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Ukraine's N-plant temporarily cut off from power grid

The disconnection led to large-scale power outages in nearly all the Russia-occupied cities in the southern part of the country
Cooling towers of Zaporizhzhia Nuclear Power Station near city Enerhodar, Ukraine
Cooling towers of Zaporizhzhia Nuclear Power Station near city Enerhodar, Ukraine
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Marc Santora   |   Kyiv   |   Published 26.08.22, 01:23 AM

Ukraine’s largest nuclear power plant was briefly disconnected from the nation’s power grid for the first time in its history, according to Ukrainian officials, leading to large-scale power outages in nearly all the Russia-occupied cities of southern Ukraine.

The Zaporizhzhia Nuclear Power Plant — which provides one-fifth of Ukraine’s electricity — was still able to generate power to meet its own needs and keep essential systems working safely, according to the Ukrainian energy agency, Energoatom.

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The agency blamed the Russians for shelling key infrastructure around the plant.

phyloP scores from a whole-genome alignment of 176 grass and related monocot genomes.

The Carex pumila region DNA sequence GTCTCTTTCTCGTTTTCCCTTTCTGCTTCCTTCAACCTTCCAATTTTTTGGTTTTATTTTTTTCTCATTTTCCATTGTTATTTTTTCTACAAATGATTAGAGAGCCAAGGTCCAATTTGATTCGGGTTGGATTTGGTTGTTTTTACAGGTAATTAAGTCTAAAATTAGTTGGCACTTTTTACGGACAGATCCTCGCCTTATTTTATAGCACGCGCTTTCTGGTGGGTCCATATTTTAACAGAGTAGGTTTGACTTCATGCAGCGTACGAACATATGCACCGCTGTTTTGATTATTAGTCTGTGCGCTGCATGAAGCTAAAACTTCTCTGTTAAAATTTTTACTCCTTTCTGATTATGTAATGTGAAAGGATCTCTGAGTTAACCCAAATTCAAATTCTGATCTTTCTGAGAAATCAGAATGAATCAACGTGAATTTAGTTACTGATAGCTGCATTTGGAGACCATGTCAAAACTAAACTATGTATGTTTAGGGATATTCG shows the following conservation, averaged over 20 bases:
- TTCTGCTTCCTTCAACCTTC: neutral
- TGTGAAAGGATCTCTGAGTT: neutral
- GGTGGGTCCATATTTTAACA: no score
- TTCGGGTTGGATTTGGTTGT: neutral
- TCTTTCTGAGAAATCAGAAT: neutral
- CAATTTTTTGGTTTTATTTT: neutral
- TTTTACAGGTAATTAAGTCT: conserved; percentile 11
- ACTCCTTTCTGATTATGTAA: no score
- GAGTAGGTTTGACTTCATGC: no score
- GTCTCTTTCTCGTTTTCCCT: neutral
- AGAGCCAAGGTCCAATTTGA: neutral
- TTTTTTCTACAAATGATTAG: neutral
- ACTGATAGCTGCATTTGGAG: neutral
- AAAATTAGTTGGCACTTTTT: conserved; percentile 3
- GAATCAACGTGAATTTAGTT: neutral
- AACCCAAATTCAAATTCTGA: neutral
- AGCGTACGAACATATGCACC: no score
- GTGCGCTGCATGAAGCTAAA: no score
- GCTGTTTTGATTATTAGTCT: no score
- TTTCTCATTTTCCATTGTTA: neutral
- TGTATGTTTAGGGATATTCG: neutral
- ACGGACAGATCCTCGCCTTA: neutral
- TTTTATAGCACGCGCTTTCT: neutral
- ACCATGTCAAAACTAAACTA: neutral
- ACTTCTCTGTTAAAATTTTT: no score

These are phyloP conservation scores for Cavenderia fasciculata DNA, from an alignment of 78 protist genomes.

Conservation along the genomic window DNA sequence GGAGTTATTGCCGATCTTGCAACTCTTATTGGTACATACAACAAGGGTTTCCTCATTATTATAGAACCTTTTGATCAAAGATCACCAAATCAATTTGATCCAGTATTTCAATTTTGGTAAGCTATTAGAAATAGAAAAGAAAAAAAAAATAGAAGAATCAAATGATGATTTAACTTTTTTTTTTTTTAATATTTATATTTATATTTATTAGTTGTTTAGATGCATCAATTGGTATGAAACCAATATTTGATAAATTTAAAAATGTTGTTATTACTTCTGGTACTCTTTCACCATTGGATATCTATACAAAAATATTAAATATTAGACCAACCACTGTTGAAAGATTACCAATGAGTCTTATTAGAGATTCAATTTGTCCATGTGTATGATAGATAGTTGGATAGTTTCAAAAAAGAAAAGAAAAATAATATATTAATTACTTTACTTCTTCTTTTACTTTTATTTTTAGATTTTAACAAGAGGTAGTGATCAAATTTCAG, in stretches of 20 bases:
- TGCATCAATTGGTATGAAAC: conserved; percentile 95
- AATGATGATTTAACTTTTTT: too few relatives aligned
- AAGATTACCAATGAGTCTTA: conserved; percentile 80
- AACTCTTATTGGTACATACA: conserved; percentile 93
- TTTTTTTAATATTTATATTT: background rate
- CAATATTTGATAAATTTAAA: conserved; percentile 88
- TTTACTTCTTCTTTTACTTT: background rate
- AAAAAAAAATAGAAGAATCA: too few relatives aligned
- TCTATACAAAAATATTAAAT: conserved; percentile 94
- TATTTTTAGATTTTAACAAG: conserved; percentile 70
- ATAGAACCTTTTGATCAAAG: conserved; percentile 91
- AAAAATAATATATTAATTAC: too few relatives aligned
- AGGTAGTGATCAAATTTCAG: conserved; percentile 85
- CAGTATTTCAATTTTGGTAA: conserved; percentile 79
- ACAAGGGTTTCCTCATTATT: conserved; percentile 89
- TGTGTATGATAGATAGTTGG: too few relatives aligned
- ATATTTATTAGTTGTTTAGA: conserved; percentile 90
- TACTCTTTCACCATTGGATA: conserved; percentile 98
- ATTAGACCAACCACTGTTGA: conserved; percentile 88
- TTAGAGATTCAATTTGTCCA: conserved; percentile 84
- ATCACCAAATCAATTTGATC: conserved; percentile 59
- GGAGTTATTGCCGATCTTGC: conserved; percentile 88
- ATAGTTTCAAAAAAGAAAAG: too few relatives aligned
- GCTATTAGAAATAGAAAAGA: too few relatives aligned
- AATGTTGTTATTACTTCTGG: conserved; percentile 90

The lines connecting the plant to infrastructure that helps transmit the power it generates to more than 4 million homes have come under repeated assault in recent weeks. The Ukrainians and Russians have traded blame over who is responsible for the shelling, which has continued despite international calls for the creation of a demilitarized zone around the plant. Russia has rejected that proposal.

The IAEA is trying to negotiate a visit to the plant by its experts to verify its safe operation. The head of the UN agency, Rafael Mariano Grossi, said that a pact on a visit could be reached within days.

“We are very, very close to that,” Grossi told the France 24 news network, although he said the terms of the visit, and security arrangements to allow the inspectors to travel through a zone of active fighting were yet to be finalised. The most recent shelling has hit infrastructure outside the plant and three of the four “communication lines” from the nuclear facility to the national grid were damaged.

On Thursday, Energoatom said the fourth and last line — running to a nearby thermal power plant — was damaged, leading to the disconnection twice. 

New York Times News Service



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